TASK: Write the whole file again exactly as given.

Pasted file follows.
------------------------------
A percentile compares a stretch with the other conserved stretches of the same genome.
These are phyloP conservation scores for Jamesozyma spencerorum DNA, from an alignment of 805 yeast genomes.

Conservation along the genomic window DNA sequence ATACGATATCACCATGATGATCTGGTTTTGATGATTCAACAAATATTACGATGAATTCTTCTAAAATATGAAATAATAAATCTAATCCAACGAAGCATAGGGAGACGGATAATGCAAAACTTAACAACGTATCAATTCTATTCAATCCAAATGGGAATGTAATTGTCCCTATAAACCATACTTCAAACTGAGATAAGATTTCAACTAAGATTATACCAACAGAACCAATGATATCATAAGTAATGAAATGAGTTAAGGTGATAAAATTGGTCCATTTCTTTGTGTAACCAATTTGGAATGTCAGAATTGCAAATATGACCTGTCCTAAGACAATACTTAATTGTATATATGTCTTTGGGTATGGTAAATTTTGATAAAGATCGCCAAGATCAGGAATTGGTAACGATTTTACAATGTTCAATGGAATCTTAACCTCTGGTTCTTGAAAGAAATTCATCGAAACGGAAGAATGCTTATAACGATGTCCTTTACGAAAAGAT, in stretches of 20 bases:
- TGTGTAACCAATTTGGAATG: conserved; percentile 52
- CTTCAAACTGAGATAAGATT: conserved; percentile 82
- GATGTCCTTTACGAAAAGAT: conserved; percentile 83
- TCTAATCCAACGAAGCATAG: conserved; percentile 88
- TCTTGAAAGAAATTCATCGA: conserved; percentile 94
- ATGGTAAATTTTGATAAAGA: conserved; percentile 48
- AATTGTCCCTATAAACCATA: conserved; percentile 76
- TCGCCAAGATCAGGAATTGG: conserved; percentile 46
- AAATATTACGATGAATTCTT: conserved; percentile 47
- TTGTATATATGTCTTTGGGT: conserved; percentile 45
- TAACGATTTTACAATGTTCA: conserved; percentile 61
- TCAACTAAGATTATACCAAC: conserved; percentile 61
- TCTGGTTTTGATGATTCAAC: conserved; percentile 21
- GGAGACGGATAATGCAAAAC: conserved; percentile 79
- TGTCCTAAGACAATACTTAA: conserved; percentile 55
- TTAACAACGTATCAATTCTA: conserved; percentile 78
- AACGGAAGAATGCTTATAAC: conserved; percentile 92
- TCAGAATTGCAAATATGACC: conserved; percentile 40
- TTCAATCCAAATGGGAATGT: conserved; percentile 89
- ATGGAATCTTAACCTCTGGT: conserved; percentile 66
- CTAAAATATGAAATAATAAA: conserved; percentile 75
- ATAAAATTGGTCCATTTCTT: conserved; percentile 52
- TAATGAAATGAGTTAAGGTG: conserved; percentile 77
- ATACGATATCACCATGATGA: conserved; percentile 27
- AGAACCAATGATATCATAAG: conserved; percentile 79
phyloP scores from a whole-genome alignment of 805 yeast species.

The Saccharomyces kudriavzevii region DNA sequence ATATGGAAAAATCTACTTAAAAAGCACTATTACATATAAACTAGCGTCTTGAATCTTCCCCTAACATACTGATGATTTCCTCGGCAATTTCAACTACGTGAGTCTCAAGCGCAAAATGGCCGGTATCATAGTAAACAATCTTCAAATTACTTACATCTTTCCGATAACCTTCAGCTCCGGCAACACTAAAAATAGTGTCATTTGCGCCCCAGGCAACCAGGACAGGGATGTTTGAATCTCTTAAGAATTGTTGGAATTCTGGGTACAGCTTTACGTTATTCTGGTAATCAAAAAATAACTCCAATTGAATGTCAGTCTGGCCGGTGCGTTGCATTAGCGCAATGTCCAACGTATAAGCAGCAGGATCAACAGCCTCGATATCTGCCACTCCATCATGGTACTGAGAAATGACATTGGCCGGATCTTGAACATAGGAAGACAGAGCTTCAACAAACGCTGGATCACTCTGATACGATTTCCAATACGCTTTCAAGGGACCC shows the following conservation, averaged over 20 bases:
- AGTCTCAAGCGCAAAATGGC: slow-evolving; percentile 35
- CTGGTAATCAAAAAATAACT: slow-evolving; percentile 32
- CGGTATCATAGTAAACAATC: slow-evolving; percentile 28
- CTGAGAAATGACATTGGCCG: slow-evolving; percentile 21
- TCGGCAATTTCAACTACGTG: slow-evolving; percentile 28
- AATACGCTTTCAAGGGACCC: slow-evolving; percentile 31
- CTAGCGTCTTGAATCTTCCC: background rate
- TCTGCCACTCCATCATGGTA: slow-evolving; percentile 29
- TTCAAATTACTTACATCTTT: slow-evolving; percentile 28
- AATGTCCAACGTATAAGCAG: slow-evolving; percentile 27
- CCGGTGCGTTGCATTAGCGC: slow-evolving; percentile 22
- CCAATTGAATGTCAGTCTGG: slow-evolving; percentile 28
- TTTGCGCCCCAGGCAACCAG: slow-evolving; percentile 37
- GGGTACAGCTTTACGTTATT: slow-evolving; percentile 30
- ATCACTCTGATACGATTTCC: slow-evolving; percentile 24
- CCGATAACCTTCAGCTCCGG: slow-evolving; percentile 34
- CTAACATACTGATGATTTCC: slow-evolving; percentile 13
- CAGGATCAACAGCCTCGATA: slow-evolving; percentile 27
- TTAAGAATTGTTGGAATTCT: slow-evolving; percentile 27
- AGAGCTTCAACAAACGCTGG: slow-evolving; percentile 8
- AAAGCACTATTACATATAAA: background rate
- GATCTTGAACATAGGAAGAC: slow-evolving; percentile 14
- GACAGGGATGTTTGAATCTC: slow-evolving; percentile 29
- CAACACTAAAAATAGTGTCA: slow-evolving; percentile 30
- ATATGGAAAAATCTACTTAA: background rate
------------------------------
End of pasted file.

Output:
A percentile compares a stretch with the other conserved stretches of the same genome.
These are phyloP conservation scores for Jamesozyma spencerorum DNA, from an alignment of 805 yeast genomes.

Conservation along the genomic window DNA sequence ATACGATATCACCATGATGATCTGGTTTTGATGATTCAACAAATATTACGATGAATTCTTCTAAAATATGAAATAATAAATCTAATCCAACGAAGCATAGGGAGACGGATAATGCAAAACTTAACAACGTATCAATTCTATTCAATCCAAATGGGAATGTAATTGTCCCTATAAACCATACTTCAAACTGAGATAAGATTTCAACTAAGATTATACCAACAGAACCAATGATATCATAAGTAATGAAATGAGTTAAGGTGATAAAATTGGTCCATTTCTTTGTGTAACCAATTTGGAATGTCAGAATTGCAAATATGACCTGTCCTAAGACAATACTTAATTGTATATATGTCTTTGGGTATGGTAAATTTTGATAAAGATCGCCAAGATCAGGAATTGGTAACGATTTTACAATGTTCAATGGAATCTTAACCTCTGGTTCTTGAAAGAAATTCATCGAAACGGAAGAATGCTTATAACGATGTCCTTTACGAAAAGAT, in stretches of 20 bases:
- TGTGTAACCAATTTGGAATG: conserved; percentile 52
- CTTCAAACTGAGATAAGATT: conserved; percentile 82
- GATGTCCTTTACGAAAAGAT: conserved; percentile 83
- TCTAATCCAACGAAGCATAG: conserved; percentile 88
- TCTTGAAAGAAATTCATCGA: conserved; percentile 94
- ATGGTAAATTTTGATAAAGA: conserved; percentile 48
- AATTGTCCCTATAAACCATA: conserved; percentile 76
- TCGCCAAGATCAGGAATTGG: conserved; percentile 46
- AAATATTACGATGAATTCTT: conserved; percentile 47
- TTGTATATATGTCTTTGGGT: conserved; percentile 45
- TAACGATTTTACAATGTTCA: conserved; percentile 61
- TCAACTAAGATTATACCAAC: conserved; percentile 61
- TCTGGTTTTGATGATTCAAC: conserved; percentile 21
- GGAGACGGATAATGCAAAAC: conserved; percentile 79
- TGTCCTAAGACAATACTTAA: conserved; percentile 55
- TTAACAACGTATCAATTCTA: conserved; percentile 78
- AACGGAAGAATGCTTATAAC: conserved; percentile 92
- TCAGAATTGCAAATATGACC: conserved; percentile 40
- TTCAATCCAAATGGGAATGT: conserved; percentile 89
- ATGGAATCTTAACCTCTGGT: conserved; percentile 66
- CTAAAATATGAAATAATAAA: conserved; percentile 75
- ATAAAATTGGTCCATTTCTT: conserved; percentile 52
- TAATGAAATGAGTTAAGGTG: conserved; percentile 77
- ATACGATATCACCATGATGA: conserved; percentile 27
- AGAACCAATGATATCATAAG: conserved; percentile 79
phyloP scores from a whole-genome alignment of 805 yeast species.

The Saccharomyces kudriavzevii region DNA sequence ATATGGAAAAATCTACTTAAAAAGCACTATTACATATAAACTAGCGTCTTGAATCTTCCCCTAACATACTGATGATTTCCTCGGCAATTTCAACTACGTGAGTCTCAAGCGCAAAATGGCCGGTATCATAGTAAACAATCTTCAAATTACTTACATCTTTCCGATAACCTTCAGCTCCGGCAACACTAAAAATAGTGTCATTTGCGCCCCAGGCAACCAGGACAGGGATGTTTGAATCTCTTAAGAATTGTTGGAATTCTGGGTACAGCTTTACGTTATTCTGGTAATCAAAAAATAACTCCAATTGAATGTCAGTCTGGCCGGTGCGTTGCATTAGCGCAATGTCCAACGTATAAGCAGCAGGATCAACAGCCTCGATATCTGCCACTCCATCATGGTACTGAGAAATGACATTGGCCGGATCTTGAACATAGGAAGACAGAGCTTCAACAAACGCTGGATCACTCTGATACGATTTCCAATACGCTTTCAAGGGACCC shows the following conservation, averaged over 20 bases:
- AGTCTCAAGCGCAAAATGGC: slow-evolving; percentile 35
- CTGGTAATCAAAAAATAACT: slow-evolving; percentile 32
- CGGTATCATAGTAAACAATC: slow-evolving; percentile 28
- CTGAGAAATGACATTGGCCG: slow-evolving; percentile 21
- TCGGCAATTTCAACTACGTG: slow-evolving; percentile 28
- AATACGCTTTCAAGGGACCC: slow-evolving; percentile 31
- CTAGCGTCTTGAATCTTCCC: background rate
- TCTGCCACTCCATCATGGTA: slow-evolving; percentile 29
- TTCAAATTACTTACATCTTT: slow-evolving; percentile 28
- AATGTCCAACGTATAAGCAG: slow-evolving; percentile 27
- CCGGTGCGTTGCATTAGCGC: slow-evolving; percentile 22
- CCAATTGAATGTCAGTCTGG: slow-evolving; percentile 28
- TTTGCGCCCCAGGCAACCAG: slow-evolving; percentile 37
- GGGTACAGCTTTACGTTATT: slow-evolving; percentile 30
- ATCACTCTGATACGATTTCC: slow-evolving; percentile 24
- CCGATAACCTTCAGCTCCGG: slow-evolving; percentile 34
- CTAACATACTGATGATTTCC: slow-evolving; percentile 13
- CAGGATCAACAGCCTCGATA: slow-evolving; percentile 27
- TTAAGAATTGTTGGAATTCT: slow-evolving; percentile 27
- AGAGCTTCAACAAACGCTGG: slow-evolving; percentile 8
- AAAGCACTATTACATATAAA: background rate
- GATCTTGAACATAGGAAGAC: slow-evolving; percentile 14
- GACAGGGATGTTTGAATCTC: slow-evolving; percentile 29
- CAACACTAAAAATAGTGTCA: slow-evolving; percentile 30
- ATATGGAAAAATCTACTTAA: background rate